…We lived on Fremont Road in a three-bedroom house on the outskirts of the small northern California town of Oak Grove. Surrounding the town in every direction, orchards had supplanted a fertile landscape once lush with grasses and dotted with sprawling oaks. The broad domes of Sikh temples competed in the skyline with the lean spires of Christian churches. Since the immigration laws had changed, the town pulsed to the exotic beat of tablas and the sound tracks of the most recent Indian films to hit American shores. The all-white city council members learned to publish their campaign literature in Punjabi, as though each tumultuous decision made at City Hall had some great bearing on our tight little universe. My uncle Avtar, my father’s older brother and the first in my family to settle in America, had taken advantage of cheap land prices following World War II to begin securing his holdings. He’d offered my father, Mohinder Singh Rai, a small share of it when he emigrated from India in 1957, seeing that my mother was already expecting her first child. [link]

You can buy the novel here and here.


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10 Responses to “Under the Lemon Trees”

  1. Dalsher Singh says:

    This novel looks to be epic, to say the least. I was born in Yuba City, which is not too far from the setting of this book, and even though I've since moved on to the east coast, I've always been fascinated by Sikh migration patterns throughout California and the west coast in general. When I was in high school, I remember when reading Of Mice and Men, I always felt there was a need for a Sikh character in that novel. That aside, I really am excited to read about this book.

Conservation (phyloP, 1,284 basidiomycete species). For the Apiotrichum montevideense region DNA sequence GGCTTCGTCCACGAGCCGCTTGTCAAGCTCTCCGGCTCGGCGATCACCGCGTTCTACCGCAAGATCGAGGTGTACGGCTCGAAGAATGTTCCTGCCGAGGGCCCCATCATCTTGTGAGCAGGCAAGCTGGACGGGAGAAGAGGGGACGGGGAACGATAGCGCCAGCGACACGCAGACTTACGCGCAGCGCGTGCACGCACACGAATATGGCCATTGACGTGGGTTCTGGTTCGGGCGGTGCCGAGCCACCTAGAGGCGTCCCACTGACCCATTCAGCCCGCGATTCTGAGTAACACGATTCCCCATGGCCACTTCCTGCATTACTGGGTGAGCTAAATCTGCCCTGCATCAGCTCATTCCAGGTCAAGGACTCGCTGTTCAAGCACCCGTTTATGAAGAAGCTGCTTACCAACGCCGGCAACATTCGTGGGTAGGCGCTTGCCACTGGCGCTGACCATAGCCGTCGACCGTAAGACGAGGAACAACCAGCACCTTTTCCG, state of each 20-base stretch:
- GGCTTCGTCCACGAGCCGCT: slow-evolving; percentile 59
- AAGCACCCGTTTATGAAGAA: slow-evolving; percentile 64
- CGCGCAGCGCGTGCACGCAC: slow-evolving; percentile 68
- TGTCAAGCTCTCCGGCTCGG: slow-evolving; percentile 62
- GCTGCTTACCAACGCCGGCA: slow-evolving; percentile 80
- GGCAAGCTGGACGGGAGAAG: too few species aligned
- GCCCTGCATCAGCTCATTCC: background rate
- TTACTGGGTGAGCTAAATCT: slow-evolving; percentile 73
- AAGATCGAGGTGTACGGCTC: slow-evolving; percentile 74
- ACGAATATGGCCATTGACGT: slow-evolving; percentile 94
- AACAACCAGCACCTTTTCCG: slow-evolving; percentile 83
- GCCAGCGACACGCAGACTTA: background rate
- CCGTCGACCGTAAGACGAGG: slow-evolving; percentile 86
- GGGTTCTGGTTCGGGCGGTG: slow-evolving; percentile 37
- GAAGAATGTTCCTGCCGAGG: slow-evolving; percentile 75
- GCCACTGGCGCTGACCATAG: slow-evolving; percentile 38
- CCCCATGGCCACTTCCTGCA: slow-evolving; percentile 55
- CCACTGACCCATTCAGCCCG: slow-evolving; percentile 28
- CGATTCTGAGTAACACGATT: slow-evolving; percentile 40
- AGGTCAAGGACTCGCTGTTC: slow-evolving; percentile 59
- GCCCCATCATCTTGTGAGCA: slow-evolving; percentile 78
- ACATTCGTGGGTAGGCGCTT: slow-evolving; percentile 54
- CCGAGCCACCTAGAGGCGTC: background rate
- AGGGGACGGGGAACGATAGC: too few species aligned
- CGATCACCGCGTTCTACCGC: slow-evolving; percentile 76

2. Dalsher Singh says:

    This novel looks to be epic, to say the least. I was born in Yuba City, which is not too far from the setting of this book, and even though I’ve since moved on to the east coast, I’ve always been fascinated by Sikh migration patterns throughout California and the west coast in general. When I was in high school, I remember when reading Of Mice and Men, I always felt there was a need for a Sikh character in that novel. That aside, I really am excited to read about this book.

  3. NK says:

    Not another paisley covered book cover! Regardless of that thanks for the info. I look forward to reading this book.

  4. NK says:

    Not another paisley covered book cover! Regardless of that thanks for the info. I look forward to reading this book.

  5. Sundari says:

    Dalsher, I agree – the book should be a valuable addition to understanding the Sikh migration experience. However, I am intrigued by how this book is being publicized as exploring the Sikh experience. The Sikh experience is as diverse and dynamic as any other community's experience and i doubt any one book can adaquetely describe the "Sikh experience." Nevertheless, i'm sure we'll be able to relate to several elements.

    NK, good point about the cover – it's very much in line with the covers of other indian novels

  6. Sundari says:

    Dalsher, I agree – the book should be a valuable addition to understanding the Sikh migration experience. However, I am intrigued by how this book is being publicized as exploring the Sikh experience. The Sikh experience is as diverse and dynamic as any other community’s experience and i doubt any one book can adaquetely describe the “Sikh experience.” Nevertheless, i’m sure we’ll be able to relate to several elements.

    NK, good point about the cover – it’s very much in line with the covers of other indian novels

  7. Roop Dhillon says:

    The problem with covers of english novels is that colonial images of the ethnic are stereotypes the goray prefer

  8. Roop Dhillon says:

    The problem with covers of english novels is that colonial images of the ethnic are stereotypes the goray prefer

  9. iSingh says:

    Does anyone know if "Ocean of Pearls" is scheduled for a wider release ?
    http://www.oceanofpearls.com/

  10. iSingh says:

    Does anyone know if "Ocean of Pearls" is scheduled for a wider release ?
    http://www.oceanofpearls.com/